AIM conference tackles education gap

Alcohol in Moderation held its 21st anniversary conference last week, where it considered alcohol education for young people and the continued development of non-alcoholic beers and wines.

The morning session was devoted to examples of alcohol education in schools and universities around the world, with speakers from Spain, Australia, the US and Italy among others.

Oliver Letwin MP, minister for government policy, and Despina Spanou, principal adviser for stakeholders and communication, directorate general for health and consumers, European Commission and chair of the European Alcohol and Health Forum (who quipped that it was one of the joys of bureaucracy that one got such long titles) also spoke about the UK government and EU’s respective approaches to alcohol education.

The eight speakers each delivered a brief introduction on their country’s  respective programmes and initial findings.

Despite the often wide and varied methods being employed, some key findings appeared true of them all notably that a more positive attitude towards alcohol and stories about alcohol need to be adopted, involving parents was also effective and that the course needed to be begun early (around 11-13 years) and then repeated at intervals throughout the students’ time at the school to achieve more lasing results.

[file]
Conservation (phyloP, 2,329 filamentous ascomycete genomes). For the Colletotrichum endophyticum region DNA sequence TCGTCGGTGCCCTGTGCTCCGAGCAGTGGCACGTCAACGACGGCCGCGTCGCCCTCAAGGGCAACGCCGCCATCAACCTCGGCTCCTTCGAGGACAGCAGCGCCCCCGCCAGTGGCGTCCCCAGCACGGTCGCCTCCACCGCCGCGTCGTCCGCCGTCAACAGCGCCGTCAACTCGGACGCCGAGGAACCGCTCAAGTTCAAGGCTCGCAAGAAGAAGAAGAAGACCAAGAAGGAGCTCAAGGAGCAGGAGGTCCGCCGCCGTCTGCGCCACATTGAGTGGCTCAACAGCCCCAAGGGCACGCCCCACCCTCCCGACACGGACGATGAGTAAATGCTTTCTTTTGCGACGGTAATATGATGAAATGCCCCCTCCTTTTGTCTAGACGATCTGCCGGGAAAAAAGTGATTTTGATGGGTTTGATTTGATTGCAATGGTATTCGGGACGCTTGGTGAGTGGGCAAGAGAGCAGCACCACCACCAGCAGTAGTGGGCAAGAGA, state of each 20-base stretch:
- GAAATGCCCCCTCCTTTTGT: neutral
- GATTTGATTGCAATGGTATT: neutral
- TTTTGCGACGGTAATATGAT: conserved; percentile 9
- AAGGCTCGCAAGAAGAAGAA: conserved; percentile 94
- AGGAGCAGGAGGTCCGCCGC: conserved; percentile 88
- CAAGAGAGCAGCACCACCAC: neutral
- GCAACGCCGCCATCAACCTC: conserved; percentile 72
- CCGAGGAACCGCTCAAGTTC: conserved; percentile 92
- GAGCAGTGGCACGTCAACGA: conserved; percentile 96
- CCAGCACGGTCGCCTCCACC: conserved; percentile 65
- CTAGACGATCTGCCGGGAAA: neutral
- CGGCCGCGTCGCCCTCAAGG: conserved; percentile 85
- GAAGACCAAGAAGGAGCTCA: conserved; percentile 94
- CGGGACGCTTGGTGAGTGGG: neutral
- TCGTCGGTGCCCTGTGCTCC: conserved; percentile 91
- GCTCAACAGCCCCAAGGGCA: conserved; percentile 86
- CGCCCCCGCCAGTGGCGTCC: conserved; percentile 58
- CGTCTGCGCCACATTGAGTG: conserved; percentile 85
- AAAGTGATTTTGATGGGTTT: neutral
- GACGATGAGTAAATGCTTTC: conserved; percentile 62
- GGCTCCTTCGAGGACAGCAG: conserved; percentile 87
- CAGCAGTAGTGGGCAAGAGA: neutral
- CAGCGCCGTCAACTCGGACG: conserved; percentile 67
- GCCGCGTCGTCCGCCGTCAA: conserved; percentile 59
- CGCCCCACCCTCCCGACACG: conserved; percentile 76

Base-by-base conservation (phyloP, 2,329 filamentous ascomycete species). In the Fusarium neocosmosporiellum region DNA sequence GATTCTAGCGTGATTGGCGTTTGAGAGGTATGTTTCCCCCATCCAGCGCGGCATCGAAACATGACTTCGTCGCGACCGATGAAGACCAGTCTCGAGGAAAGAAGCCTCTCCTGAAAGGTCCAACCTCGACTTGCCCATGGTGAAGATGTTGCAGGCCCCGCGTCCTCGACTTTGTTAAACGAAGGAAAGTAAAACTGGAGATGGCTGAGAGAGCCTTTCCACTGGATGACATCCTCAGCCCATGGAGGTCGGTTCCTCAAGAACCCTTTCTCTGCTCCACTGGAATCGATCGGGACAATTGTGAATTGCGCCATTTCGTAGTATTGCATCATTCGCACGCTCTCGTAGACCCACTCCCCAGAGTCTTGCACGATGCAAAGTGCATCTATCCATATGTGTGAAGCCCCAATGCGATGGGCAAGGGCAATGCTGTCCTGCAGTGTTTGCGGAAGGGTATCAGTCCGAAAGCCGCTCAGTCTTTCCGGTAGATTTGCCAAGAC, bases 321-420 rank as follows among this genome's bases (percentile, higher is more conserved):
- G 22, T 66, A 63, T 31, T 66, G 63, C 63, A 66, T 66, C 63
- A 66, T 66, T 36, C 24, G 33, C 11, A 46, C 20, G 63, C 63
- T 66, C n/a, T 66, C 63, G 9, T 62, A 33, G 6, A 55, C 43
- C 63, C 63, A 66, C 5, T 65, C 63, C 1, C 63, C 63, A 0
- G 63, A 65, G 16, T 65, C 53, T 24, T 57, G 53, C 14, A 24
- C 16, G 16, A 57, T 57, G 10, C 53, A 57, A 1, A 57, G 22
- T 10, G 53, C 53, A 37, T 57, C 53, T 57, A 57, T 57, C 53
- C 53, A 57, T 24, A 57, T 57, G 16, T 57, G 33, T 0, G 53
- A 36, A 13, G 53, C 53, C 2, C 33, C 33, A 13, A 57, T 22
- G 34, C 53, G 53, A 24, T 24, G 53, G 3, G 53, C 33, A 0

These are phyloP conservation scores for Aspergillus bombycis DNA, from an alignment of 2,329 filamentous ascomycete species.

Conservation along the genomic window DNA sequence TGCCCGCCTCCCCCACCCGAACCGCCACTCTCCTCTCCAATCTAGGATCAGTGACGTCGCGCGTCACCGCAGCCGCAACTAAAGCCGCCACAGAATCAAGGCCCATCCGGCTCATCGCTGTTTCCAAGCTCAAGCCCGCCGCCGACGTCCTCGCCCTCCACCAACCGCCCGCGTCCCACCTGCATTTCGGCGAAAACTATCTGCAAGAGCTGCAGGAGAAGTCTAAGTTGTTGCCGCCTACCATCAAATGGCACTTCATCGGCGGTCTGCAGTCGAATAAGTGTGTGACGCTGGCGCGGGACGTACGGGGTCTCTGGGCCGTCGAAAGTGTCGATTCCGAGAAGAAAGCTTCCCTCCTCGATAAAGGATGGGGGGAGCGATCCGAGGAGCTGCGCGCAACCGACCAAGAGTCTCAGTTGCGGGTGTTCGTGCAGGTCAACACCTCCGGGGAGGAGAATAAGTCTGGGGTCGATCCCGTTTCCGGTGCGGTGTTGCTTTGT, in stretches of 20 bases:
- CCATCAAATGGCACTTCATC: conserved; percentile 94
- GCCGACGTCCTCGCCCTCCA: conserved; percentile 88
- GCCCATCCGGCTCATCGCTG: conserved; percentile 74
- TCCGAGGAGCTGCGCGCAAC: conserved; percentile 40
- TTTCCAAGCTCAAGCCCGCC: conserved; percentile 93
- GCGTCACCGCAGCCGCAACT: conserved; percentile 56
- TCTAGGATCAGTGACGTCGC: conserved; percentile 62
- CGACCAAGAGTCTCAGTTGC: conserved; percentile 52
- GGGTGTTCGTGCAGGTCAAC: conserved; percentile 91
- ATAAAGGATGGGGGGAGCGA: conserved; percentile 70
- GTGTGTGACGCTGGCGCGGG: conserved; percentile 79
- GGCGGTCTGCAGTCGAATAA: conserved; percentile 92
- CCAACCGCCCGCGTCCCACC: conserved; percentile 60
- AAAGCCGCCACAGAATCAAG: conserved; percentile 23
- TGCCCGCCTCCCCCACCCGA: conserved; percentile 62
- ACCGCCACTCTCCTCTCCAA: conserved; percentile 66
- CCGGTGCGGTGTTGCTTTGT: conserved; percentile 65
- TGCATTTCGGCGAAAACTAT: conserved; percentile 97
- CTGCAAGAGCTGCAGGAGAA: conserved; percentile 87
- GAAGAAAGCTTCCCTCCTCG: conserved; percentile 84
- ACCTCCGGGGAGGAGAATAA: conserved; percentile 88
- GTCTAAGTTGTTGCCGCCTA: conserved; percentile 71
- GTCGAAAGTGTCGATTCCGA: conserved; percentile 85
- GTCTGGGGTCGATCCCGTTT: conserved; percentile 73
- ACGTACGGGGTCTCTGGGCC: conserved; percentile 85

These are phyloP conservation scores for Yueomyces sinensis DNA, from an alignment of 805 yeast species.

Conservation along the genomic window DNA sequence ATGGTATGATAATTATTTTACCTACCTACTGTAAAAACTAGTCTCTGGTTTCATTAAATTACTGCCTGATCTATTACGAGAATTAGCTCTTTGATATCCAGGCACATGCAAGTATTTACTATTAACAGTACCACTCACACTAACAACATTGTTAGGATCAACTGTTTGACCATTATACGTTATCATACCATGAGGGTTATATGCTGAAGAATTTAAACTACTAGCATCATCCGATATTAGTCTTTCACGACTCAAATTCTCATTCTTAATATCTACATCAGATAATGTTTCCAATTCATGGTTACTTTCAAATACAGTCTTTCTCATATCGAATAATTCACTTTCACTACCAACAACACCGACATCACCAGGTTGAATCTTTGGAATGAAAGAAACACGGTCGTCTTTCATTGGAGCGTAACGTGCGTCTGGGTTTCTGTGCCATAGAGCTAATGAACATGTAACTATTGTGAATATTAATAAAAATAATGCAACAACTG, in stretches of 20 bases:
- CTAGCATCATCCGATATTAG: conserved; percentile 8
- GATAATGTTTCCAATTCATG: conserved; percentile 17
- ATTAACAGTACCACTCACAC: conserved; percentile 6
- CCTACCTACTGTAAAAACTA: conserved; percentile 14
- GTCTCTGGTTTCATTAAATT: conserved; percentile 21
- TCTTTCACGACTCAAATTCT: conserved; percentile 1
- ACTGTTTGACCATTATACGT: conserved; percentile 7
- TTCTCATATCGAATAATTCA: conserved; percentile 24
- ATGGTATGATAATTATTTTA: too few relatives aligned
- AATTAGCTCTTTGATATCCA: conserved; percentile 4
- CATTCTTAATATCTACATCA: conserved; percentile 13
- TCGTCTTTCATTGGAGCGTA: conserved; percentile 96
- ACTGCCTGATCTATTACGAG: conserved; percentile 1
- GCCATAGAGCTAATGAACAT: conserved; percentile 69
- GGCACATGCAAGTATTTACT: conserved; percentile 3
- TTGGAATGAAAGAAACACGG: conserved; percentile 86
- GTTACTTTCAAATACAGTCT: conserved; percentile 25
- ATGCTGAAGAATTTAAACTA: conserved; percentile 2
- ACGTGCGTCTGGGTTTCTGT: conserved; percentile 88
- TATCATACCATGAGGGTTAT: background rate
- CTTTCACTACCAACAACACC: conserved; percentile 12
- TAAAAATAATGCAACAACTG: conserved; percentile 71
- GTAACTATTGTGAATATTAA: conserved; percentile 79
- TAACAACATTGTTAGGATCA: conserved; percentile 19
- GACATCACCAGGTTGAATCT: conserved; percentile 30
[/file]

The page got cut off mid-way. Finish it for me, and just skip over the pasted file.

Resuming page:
As Paul Tuohy, chairman of the responsibility deal alcohol education group and one of the session’s co-chairs, pointed out: “Currently UK kids get, on average, one hour or less a year on drug and alcohol abuse.”

After lunch the focus shifted to the growing market for low alcohol drinks, the session began with a medical panel on how alcohol abuse affects the body, followed by talks from Scott Wilson, director of public affairs at Molson Coors on the achievements of the Low Alcohol Group in removing units from their range to date.

Cristina de Aguirre from Cerveceros de España explored how low alcohol beer had become socially acceptable in Spain, Neil Mariola from Accolade Wines discussed the work put into developing Stowells Light and Banrock Station, and finally Creina Stockley looked at how technology in winemaking could play a part in lowering alcohol levels.

A detailed look at each speaker’s case study will appear over the following days on the drinks business website.

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